I downloaded Rilla of Ingleside by L.M. Montgomery from Manybooks you can get it free here.
The book was first published in 1939 and the Rilla in the title is of course the daughter of Anne of Anne of Green Gables fame. Rilla is the youngest of Anne and Gilbert’s children, she’s just 15 when the story begins and she’s looking forward to her first adult dance.
It’s not long before the outside world bursts in on the inhabitants of Prince Edward Island, in the shape of World War 1 and Rilla has to grow up fast, being catapulted into a life of Red Cross classes and war work and even ends up caring for a new born baby whose mother died in childbirth. Rilla had never even touched a baby before, never wanted to but she just had to get on with it.
Worse than anything though was having to give up her brothers and all the other young men she had grown up with. The locals soon all became experts in the geography and politics of Europe and life revolved around the newspaper reports of battles in previously unheard of places.
What struck me though was how Scottish it all was. One brother is always talking about hearing the piper coming to take him away, the family dog is doing a good impression of Greyfriar’s Bobby, their speech is liberally sprinkled with ‘wee’ and various other Scottish words, and of course it’s just full of Scottish names. There are locals who are Gaelic speakers.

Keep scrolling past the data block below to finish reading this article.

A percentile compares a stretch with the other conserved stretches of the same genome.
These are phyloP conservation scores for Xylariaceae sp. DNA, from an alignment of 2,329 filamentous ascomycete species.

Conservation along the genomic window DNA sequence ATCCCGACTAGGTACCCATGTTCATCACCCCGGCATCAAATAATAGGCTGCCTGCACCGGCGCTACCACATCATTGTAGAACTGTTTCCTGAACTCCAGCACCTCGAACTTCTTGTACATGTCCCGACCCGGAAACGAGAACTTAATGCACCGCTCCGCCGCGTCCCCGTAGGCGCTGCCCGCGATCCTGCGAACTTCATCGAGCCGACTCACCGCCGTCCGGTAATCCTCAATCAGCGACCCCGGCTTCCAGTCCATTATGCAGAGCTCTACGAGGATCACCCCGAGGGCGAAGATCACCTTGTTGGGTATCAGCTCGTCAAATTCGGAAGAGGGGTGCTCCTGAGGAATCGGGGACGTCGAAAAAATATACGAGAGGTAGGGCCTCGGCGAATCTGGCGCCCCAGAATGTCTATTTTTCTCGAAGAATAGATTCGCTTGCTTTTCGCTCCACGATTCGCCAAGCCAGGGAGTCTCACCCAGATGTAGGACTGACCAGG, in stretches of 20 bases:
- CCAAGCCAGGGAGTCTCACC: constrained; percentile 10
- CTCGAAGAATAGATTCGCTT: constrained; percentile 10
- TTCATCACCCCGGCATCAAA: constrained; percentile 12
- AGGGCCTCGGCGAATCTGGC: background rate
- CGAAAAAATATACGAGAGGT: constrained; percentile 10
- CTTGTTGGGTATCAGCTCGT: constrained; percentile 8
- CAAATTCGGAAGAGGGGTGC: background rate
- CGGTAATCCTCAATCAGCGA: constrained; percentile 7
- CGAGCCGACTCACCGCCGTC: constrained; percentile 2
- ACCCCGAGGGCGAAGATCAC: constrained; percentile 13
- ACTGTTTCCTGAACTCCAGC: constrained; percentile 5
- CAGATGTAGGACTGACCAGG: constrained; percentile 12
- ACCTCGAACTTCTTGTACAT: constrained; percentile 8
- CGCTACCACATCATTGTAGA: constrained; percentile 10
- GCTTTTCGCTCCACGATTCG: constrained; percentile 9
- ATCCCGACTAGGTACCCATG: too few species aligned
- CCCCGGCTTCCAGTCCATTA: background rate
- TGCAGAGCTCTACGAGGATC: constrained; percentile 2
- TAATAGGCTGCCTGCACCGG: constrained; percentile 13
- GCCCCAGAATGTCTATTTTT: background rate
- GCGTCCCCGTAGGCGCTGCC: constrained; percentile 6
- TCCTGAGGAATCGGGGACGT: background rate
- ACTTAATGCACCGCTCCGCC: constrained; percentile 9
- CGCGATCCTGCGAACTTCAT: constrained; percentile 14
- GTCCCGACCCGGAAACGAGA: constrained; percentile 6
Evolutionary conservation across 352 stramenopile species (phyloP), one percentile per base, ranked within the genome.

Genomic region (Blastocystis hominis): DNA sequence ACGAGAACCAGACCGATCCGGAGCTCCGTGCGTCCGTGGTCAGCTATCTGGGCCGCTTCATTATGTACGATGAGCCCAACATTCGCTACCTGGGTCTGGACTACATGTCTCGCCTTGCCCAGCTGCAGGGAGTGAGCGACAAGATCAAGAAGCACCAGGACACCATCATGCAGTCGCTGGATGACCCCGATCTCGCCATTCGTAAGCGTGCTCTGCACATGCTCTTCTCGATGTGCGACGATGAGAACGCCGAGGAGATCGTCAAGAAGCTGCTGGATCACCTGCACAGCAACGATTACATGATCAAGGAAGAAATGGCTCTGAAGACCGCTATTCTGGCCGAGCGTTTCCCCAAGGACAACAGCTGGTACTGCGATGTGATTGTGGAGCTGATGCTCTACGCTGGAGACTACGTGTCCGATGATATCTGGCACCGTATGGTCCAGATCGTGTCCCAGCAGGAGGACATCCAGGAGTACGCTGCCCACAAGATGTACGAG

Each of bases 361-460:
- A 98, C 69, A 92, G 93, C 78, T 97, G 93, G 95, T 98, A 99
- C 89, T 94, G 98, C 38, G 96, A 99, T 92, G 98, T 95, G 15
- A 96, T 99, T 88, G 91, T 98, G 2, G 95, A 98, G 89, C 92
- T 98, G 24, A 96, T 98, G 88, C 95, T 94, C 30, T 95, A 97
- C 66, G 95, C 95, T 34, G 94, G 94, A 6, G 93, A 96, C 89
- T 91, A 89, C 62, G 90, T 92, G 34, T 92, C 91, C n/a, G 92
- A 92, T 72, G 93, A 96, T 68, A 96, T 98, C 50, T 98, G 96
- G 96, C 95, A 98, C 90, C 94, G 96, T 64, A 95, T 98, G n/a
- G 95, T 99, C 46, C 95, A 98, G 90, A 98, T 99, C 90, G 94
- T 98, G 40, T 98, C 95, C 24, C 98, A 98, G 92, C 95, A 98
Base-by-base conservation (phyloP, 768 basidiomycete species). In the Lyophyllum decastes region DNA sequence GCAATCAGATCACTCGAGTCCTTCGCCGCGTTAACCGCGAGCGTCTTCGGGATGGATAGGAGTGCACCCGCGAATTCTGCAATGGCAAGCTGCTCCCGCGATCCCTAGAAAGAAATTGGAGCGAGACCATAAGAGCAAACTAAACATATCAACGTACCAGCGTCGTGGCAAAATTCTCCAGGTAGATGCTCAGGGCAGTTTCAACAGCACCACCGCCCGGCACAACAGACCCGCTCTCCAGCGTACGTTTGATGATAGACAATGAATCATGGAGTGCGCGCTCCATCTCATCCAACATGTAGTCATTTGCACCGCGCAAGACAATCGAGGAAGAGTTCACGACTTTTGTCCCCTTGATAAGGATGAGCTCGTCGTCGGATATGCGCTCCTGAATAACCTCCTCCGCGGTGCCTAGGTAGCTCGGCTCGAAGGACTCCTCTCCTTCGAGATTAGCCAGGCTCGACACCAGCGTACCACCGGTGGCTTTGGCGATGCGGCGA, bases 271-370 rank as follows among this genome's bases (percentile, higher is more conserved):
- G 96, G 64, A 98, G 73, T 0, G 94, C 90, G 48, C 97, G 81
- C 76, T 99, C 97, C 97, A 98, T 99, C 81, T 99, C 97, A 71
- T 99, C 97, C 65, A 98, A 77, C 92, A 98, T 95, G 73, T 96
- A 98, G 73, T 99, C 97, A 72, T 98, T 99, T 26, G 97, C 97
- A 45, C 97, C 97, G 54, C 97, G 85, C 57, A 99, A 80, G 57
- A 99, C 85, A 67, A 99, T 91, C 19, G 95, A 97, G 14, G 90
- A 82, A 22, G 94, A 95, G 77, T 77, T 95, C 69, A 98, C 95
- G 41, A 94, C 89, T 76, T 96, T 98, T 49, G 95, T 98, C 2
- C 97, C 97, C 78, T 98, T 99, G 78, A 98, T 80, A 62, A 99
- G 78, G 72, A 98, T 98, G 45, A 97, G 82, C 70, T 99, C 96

Inevitably this book is sad in parts but if you’ve enjoyed L.M. Montgomery’s books in the past you’ll want to read this one.
The Canadians who were desperate to join up in 1914 and help the ‘old country’ in its time of need had a tough time of it and so many of them never got back. If you visit the Somme today you will find that there is a part of the battlefield which is forever Canada/Newfoundland and is looked after by a great band of young Canadians who show people around that part of the Somme which has been preserved as a memorial and to help future generations understand what it was like. When we were there we were shown around by a young woman called Aloma Jardine – another Scottish surname of course. You can see what it looks like today here.
I think it’s significant that Montgomery didn’t write this book until 1939, I’m assuming that it was a subject which was too painful to write about until then and the prospect of another war brought it all back. I decided to read it this year as part of my own commemoration of the 100th anniversary of the beginning of the Great War.